I am ALL FOR supporting local bookshops, but I’ve found that with the amount of romances I read, it’s fastest, cheapest, and easiest to read romance novels on my Kindle or Kindle phone app (which is free, by the way). Plus, you’ll be able to read those erotic scenes on public transportation without fear of embarrassment or judgment. Only your flushed face will give you away.
2. Check out the library & sign up for Kindle Unlimited
Romance novels rarely cost more than $5-7 apiece, but you’ll quickly realize how fast that adds up if you read as many of them as I did last year. My suggestion to curb the cost is to check out your local library to see if they have any e-reader licenses for the titles you want to read. I also recommend signing up for Kindle Unlimited, which has several romance titles and allows you to download as many of them as you want for $10 a month.
3. Be open-minded
Start with one of the suggestions above and go from there. You’ll learn quickly what you like and what you don’t, similar to what I mentioned about forbidden romance. I’ve been known to go down several subgenre or author rabbit holes because I’m temporarily intrigued by a particular style of writing or topic.
My favorite romance novels include some hot scenes, but also offer a good amount of substance and romance, too. Others just want to read about sex and that’s okay. Still others don’t want to read about any sex at all and just want the love stories. You’ll figure out what kinds of books you enjoy, how you like them told (POV is a big deal in the romance novel world), and what level of spice you want. Like I’ve said repeatedly, there is something for everyone. There’s even Christian romance!
4. Don’t settle for terrible writing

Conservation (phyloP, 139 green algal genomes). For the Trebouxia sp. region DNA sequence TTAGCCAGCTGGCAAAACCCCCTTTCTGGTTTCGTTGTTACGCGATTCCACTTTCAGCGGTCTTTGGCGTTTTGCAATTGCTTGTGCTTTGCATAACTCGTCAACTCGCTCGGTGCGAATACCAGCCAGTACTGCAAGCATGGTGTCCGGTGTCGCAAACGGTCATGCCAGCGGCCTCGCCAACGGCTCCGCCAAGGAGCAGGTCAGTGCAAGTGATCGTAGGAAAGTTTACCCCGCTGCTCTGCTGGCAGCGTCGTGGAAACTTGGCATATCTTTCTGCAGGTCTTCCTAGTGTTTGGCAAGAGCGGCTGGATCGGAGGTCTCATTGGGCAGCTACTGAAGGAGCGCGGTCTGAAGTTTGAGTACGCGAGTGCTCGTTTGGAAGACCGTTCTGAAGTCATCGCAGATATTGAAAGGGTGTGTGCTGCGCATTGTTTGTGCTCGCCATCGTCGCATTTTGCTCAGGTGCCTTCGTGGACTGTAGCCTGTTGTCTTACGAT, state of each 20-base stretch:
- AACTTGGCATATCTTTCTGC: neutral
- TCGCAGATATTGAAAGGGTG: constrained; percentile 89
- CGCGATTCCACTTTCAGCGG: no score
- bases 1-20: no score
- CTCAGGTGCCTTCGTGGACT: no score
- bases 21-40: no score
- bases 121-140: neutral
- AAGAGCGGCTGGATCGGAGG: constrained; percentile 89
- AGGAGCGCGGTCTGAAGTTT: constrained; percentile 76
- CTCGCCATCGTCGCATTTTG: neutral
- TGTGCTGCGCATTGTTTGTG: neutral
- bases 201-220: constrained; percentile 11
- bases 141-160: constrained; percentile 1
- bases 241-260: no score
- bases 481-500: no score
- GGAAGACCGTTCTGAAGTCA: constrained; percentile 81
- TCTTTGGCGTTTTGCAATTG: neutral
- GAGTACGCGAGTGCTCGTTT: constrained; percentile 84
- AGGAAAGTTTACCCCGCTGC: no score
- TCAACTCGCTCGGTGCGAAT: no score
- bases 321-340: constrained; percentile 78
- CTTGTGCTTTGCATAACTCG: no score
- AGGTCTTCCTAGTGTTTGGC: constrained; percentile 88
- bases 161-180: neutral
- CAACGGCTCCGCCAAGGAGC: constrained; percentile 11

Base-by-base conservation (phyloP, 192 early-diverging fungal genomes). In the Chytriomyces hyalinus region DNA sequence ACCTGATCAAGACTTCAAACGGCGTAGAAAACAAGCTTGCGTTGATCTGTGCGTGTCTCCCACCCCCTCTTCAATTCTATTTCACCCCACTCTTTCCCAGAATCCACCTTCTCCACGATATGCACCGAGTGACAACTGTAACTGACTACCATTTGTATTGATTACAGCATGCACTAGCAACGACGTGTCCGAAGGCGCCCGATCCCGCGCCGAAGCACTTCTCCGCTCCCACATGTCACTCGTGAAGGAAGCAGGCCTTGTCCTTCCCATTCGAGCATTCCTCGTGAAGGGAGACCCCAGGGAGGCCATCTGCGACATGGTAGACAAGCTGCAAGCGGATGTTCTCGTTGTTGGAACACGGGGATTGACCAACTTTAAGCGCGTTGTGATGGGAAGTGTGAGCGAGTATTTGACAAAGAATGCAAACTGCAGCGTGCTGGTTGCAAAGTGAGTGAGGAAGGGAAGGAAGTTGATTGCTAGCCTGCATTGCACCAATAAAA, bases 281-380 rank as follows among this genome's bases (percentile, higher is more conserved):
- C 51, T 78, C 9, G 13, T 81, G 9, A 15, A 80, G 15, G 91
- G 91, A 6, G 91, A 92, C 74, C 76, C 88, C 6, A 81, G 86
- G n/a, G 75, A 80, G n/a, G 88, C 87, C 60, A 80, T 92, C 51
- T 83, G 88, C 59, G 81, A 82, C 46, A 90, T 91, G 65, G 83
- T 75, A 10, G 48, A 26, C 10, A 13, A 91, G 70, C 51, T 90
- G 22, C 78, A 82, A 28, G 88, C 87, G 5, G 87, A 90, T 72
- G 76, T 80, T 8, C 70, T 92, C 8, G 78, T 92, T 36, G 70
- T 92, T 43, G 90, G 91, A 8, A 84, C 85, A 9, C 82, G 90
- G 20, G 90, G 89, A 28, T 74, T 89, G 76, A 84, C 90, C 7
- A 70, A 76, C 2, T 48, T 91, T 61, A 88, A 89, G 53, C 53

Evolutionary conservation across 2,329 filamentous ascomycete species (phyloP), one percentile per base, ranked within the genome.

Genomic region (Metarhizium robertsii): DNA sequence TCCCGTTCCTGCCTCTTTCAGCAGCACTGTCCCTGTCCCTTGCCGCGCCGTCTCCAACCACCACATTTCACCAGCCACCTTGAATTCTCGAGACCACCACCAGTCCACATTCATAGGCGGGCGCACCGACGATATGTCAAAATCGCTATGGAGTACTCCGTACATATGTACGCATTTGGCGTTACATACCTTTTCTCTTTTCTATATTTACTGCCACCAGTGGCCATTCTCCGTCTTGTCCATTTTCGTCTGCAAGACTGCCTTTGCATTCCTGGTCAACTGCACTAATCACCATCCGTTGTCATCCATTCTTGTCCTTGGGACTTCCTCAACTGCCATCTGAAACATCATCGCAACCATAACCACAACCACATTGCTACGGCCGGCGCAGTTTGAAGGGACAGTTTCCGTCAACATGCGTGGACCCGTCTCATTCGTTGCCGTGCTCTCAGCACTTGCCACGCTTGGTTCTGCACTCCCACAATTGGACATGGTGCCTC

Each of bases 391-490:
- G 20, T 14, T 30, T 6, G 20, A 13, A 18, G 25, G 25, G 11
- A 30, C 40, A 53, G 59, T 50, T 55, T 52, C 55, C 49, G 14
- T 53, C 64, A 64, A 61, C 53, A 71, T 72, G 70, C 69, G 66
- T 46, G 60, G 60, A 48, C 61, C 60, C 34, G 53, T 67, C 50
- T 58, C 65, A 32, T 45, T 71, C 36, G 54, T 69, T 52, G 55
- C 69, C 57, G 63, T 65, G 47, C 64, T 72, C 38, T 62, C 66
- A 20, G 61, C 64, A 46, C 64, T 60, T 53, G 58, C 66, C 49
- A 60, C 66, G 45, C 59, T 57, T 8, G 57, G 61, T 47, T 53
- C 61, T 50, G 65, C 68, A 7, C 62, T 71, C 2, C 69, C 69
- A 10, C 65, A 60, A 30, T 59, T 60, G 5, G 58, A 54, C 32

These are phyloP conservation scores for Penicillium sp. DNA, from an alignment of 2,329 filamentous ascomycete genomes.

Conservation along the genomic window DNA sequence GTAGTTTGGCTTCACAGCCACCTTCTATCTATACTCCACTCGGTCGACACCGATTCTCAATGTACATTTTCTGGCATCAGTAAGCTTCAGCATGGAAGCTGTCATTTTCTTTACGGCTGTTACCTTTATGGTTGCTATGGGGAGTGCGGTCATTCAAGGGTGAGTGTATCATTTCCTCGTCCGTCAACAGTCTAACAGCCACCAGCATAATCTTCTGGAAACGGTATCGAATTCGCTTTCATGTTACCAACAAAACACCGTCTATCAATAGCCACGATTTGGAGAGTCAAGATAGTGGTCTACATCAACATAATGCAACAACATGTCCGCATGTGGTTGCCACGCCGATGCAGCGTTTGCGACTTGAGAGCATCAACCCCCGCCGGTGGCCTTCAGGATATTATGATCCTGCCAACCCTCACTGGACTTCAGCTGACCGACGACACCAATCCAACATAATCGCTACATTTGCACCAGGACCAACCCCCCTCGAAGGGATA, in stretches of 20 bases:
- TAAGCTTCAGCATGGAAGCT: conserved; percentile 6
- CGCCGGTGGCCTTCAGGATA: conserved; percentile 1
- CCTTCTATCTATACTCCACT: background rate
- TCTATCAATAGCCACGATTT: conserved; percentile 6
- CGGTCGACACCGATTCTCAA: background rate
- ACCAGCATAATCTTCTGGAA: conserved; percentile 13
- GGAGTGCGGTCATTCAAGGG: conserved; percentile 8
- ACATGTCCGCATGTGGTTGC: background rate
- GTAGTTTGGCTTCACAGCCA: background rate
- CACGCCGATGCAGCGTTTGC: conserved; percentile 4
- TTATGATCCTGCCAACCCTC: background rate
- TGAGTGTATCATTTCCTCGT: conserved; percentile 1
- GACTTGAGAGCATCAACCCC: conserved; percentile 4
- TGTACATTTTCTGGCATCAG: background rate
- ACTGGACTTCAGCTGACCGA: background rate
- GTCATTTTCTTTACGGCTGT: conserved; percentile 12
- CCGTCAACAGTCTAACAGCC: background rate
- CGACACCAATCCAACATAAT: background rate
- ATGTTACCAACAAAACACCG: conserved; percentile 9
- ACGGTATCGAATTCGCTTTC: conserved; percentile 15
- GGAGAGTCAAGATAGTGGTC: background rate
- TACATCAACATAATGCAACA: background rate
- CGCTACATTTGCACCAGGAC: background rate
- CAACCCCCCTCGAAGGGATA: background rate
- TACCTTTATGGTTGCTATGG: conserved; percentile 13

Many romance authors write beautifully, some write a little less beautifully, and some are just plain terrible. Don’t read the latter! If you start a book and you’re appalled by its writing, stop! Life is too short to settle for crappy quality. The nice thing about the Kindle is that you can return a title after you’ve started it. I’ve done this on more than one occasion and I don’t feel guilty in the least.
The Last Word
While I don’t plan to read another 103 romances this year, I do openly acknowledge that I love the romance books and will continue to read them for as long as I can read.
It really irritates me when people discount the entire genre, because it seems awfully presumptuous and close-minded to believe there is no good literature in such an enormous category. If you fall into this group of people, then I hope to have given you a little motivation to at least try to change your mind.
If you are a little more excited about the prospect of reading a romance, then welcome to the club. I hope you can find something here that suits your fancy.
As always, I’d love your recommendations. Please feel free to comment with your favorite romance novels; I’m always adding to my list.